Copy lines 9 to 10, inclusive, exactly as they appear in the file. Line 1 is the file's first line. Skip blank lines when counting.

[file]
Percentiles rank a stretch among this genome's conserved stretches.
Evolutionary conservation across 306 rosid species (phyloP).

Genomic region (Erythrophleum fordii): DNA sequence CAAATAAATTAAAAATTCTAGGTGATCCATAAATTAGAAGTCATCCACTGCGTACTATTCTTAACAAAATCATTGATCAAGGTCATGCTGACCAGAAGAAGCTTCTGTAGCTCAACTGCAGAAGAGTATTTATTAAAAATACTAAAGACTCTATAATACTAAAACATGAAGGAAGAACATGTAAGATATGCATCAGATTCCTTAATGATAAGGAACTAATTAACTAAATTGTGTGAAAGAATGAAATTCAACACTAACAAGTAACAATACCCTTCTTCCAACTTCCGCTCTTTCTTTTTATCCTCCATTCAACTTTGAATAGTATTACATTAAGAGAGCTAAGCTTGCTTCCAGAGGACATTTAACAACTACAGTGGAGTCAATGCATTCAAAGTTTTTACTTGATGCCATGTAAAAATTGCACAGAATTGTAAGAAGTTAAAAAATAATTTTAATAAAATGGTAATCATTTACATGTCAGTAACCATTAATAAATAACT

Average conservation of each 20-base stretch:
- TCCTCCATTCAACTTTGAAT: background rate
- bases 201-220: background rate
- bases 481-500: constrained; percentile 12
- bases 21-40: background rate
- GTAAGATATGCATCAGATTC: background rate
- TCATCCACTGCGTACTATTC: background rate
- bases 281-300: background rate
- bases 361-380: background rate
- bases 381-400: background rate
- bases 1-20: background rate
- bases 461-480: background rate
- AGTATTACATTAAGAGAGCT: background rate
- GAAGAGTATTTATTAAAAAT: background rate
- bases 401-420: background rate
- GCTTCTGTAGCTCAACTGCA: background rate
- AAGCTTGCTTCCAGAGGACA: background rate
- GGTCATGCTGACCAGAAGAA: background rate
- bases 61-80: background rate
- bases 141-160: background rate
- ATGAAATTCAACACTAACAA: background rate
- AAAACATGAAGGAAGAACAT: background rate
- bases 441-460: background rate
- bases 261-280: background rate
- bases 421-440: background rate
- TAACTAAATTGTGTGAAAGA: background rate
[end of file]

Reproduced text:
- GTAAGATATGCATCAGATTC: background rate
- TCATCCACTGCGTACTATTC: background rate